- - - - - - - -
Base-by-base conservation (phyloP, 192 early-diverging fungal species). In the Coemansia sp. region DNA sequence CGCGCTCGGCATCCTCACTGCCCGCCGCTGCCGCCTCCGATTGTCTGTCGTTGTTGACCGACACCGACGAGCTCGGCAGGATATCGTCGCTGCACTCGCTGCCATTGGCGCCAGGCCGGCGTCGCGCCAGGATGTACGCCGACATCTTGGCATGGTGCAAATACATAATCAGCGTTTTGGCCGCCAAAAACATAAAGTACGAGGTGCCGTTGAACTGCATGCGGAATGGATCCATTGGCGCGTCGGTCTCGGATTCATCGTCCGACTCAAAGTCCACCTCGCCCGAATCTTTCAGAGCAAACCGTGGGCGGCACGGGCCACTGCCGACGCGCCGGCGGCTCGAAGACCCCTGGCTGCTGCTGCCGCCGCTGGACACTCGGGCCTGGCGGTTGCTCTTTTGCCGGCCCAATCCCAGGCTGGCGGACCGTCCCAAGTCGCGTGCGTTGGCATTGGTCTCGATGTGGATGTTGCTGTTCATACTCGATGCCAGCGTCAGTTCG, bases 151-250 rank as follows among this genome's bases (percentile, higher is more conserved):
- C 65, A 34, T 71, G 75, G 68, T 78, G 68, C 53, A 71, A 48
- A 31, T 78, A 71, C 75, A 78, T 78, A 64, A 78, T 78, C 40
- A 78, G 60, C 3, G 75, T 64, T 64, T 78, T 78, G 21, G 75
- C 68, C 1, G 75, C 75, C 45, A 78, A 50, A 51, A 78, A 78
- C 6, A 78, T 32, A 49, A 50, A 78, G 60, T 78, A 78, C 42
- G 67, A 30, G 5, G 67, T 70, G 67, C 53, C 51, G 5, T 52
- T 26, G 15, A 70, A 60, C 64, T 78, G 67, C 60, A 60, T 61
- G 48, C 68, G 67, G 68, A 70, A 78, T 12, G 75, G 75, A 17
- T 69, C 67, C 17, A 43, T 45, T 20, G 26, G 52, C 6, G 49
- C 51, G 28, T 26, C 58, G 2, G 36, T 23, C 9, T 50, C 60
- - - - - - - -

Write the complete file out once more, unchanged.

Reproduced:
Base-by-base conservation (phyloP, 192 early-diverging fungal species). In the Coemansia sp. region DNA sequence CGCGCTCGGCATCCTCACTGCCCGCCGCTGCCGCCTCCGATTGTCTGTCGTTGTTGACCGACACCGACGAGCTCGGCAGGATATCGTCGCTGCACTCGCTGCCATTGGCGCCAGGCCGGCGTCGCGCCAGGATGTACGCCGACATCTTGGCATGGTGCAAATACATAATCAGCGTTTTGGCCGCCAAAAACATAAAGTACGAGGTGCCGTTGAACTGCATGCGGAATGGATCCATTGGCGCGTCGGTCTCGGATTCATCGTCCGACTCAAAGTCCACCTCGCCCGAATCTTTCAGAGCAAACCGTGGGCGGCACGGGCCACTGCCGACGCGCCGGCGGCTCGAAGACCCCTGGCTGCTGCTGCCGCCGCTGGACACTCGGGCCTGGCGGTTGCTCTTTTGCCGGCCCAATCCCAGGCTGGCGGACCGTCCCAAGTCGCGTGCGTTGGCATTGGTCTCGATGTGGATGTTGCTGTTCATACTCGATGCCAGCGTCAGTTCG, bases 151-250 rank as follows among this genome's bases (percentile, higher is more conserved):
- C 65, A 34, T 71, G 75, G 68, T 78, G 68, C 53, A 71, A 48
- A 31, T 78, A 71, C 75, A 78, T 78, A 64, A 78, T 78, C 40
- A 78, G 60, C 3, G 75, T 64, T 64, T 78, T 78, G 21, G 75
- C 68, C 1, G 75, C 75, C 45, A 78, A 50, A 51, A 78, A 78
- C 6, A 78, T 32, A 49, A 50, A 78, G 60, T 78, A 78, C 42
- G 67, A 30, G 5, G 67, T 70, G 67, C 53, C 51, G 5, T 52
- T 26, G 15, A 70, A 60, C 64, T 78, G 67, C 60, A 60, T 61
- G 48, C 68, G 67, G 68, A 70, A 78, T 12, G 75, G 75, A 17
- T 69, C 67, C 17, A 43, T 45, T 20, G 26, G 52, C 6, G 49
- C 51, G 28, T 26, C 58, G 2, G 36, T 23, C 9, T 50, C 60